1. Mesoporous molecularly imprinted polymer nanoparticles as a sustained release system of Azithromycin
Simin Sheybani,* Tolou Hosseinifar, Majid Abdouss* and Saeedeh Mazinani. RSC Adv.,2015, 5, 98880–98891
In this paper, azithromycin (AZM) was used to study its release profile in MIP nanoparticles. Azithromycin, (9-deoxo-9a-aza-9a-methyl-9a-homoerythromycin), is the first semi-synthetic macrolide antibiotic belonging to the azalide group that is derived from erythromycin. In structure of azithromycin compared with erythromycin, an extra positive charge created by the insertion of amethyl-substituted nitrogen in place of carbonyl group at the 9a position of the aglycone ring. This significantly results in increasing the serum half-life, tissue penetration and antibacterial activity against gram-negative bacteria and decreasing antibacterial activity against some gram-positive bacteria. Although, AZM has been widely used for the treatment of respiratory tract infections, skin and soft tissue infections, urinary tract infections and sexually transmitted diseases, however it exhibited a low bioavailability of approximately 37% following an oral administration.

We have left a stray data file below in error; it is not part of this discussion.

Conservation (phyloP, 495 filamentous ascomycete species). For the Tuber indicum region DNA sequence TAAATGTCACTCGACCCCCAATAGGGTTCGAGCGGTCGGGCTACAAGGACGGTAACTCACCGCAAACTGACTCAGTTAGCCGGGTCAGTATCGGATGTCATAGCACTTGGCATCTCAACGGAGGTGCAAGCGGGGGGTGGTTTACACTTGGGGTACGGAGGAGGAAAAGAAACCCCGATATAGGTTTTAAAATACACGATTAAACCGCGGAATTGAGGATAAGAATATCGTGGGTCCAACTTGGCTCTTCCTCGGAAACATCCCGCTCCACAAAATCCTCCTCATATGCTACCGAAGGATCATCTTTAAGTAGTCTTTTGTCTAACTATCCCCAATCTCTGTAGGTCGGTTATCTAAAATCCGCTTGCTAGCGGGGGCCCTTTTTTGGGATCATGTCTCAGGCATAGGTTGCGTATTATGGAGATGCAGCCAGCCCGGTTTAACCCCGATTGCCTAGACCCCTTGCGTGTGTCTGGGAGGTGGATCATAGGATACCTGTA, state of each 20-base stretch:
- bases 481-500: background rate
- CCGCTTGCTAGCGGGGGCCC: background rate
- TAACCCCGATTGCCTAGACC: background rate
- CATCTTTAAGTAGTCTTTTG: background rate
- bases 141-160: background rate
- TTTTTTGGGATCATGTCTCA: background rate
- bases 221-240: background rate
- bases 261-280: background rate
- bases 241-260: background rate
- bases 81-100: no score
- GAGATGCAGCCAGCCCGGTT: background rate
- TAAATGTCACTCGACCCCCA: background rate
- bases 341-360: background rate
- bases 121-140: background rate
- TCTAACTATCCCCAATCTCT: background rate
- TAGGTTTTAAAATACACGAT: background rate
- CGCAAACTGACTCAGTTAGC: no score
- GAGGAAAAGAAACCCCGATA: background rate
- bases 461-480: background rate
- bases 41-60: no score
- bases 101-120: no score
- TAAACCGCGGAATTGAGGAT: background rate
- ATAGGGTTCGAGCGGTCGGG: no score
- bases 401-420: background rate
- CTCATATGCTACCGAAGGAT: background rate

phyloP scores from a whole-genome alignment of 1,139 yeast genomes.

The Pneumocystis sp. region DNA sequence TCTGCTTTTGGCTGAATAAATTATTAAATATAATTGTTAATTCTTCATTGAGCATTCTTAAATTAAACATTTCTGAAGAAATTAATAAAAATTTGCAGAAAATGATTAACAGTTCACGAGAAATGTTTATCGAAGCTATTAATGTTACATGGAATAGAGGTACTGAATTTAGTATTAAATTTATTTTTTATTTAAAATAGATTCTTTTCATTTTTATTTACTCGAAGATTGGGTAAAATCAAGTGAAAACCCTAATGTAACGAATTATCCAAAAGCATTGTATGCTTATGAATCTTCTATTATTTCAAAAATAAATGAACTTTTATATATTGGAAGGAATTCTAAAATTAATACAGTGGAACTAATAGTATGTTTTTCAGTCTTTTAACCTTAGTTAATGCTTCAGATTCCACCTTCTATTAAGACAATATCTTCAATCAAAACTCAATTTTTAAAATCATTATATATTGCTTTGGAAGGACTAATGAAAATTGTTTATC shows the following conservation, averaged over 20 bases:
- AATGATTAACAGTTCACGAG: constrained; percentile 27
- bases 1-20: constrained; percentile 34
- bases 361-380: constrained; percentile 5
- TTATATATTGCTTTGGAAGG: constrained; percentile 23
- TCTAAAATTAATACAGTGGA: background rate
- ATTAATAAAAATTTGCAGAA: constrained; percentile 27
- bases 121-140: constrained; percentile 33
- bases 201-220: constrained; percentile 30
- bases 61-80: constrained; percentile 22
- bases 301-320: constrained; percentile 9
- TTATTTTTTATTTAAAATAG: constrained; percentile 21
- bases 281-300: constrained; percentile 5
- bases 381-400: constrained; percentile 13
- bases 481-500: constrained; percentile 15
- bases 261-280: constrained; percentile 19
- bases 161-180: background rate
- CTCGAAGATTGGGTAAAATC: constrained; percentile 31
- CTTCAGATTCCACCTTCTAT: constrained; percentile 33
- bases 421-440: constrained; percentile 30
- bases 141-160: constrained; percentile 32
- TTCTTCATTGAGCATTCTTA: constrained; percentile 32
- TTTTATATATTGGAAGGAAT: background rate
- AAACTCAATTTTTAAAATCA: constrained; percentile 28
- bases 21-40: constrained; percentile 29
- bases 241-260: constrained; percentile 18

2. Predicting the optimum compositions of a parenteral nanoemulsion system loaded with azithromycin antibiotic utilizing the artiﬁcial neural network model
Ghaidaa S. Daood, Hamidon Basri,* Johnson Stanslas. RSC Adv.,2015, 5, 82654–82665
Azithromycin (9-deoxo-9a-aza-9a-methyl-9a-homoerthromycin) is a semi-synthetic antibiotic “derived from the naturally occurring antibiotic erythromycin”; it represents the first of a subclass of macrolides classified as azalides. Azithromycin was first produced in the 1980s by the insertion of a methyl-substituted nitrogen on the lactone ring of erythromycin at position 9a, creating a 15-membered macrolide.